Cap sewer access

Make sure your clean out cap is on.

illustration of sewer clean out device

The cleanout WHAT?
You may not know that you have a sanitary sewer cleanout. Almost all buildings do. It allows access to the sewer line in case there’s a problem. It’s usually located somewhere between your residence and the street. The cleanout cap is simply the part that keeps it covered.

Why is it important?
If your cleanout cap is missing or defective, it allows storm water and other debris to enter the sanitary sewer system. This has several harmful effects such as:

  • When storm water enters the sanitary sewer system, it makes the entire system work harder, which can reduce its capacity and raise operating costs, resulting in higher charges to customers.
  • Even worse, the unwanted storm water and debris can cause sanitary sewer overflows and sewer backups into buildings. This could mean very messy—and costly—clean up and repairs.
  • In addition, when a sanitary sewer cleanout is not properly covered, it often gives off a foul odor.
How to remove a stuck / corroded sewer drain clean out cap (metal or plastic)

What to Do With a Leaking Clean-Out in a Drain Pipe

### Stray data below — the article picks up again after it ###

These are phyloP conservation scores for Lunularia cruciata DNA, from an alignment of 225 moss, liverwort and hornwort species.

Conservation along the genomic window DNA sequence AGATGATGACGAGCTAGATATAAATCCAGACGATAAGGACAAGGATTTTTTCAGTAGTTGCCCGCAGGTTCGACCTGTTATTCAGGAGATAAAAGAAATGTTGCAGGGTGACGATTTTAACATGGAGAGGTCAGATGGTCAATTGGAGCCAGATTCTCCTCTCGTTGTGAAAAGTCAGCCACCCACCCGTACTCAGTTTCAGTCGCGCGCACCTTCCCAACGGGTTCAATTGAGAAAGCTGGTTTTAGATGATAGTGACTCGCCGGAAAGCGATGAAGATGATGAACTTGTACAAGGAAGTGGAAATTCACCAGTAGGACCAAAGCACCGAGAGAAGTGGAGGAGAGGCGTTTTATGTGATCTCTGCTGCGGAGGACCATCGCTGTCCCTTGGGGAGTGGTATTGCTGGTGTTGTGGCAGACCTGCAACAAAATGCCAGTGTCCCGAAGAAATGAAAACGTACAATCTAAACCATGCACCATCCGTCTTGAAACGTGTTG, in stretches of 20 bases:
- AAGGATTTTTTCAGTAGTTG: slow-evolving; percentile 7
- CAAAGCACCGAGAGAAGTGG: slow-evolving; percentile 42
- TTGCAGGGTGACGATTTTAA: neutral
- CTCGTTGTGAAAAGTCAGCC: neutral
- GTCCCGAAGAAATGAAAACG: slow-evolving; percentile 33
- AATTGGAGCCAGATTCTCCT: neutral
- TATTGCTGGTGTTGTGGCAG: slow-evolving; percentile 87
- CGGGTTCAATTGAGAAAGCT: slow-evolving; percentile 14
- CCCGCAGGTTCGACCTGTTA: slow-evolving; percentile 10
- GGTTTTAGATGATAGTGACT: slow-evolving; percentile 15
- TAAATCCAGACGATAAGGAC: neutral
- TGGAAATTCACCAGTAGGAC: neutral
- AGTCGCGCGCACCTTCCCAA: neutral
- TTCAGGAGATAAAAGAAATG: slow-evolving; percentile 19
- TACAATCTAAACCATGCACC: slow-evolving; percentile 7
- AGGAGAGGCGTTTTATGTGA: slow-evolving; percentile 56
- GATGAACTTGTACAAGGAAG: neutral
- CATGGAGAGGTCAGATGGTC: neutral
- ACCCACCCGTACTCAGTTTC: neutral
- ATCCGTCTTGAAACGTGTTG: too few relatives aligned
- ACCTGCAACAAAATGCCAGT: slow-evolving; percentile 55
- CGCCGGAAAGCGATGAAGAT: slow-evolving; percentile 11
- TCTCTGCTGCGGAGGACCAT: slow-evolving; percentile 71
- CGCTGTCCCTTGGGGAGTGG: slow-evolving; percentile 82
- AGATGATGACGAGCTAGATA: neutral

Sewer clean-outs are handy whenever you have a sewer main clog or when you have a tough stoppage to clear. One thing to keep in mind is that clean-out caps can leak just like any other plumbing fitting. It's a good idea to know where all of the clean-outs are located in your home so you can check them periodically.

Why Check for Leaking Clean-Outs?

While crawling under a house recently, I came across three clean-outs and all three caps were leaking. Even though these leaks were minor, this isn't something you want to ignore (this is a sewer line, after all). Since the clean-outs are usually located in the basement or crawl space under the house, it isn't a problem you are likely to notice. One way to catch the problem early is to check the clean-outs as part of your routine plumbing maintenance.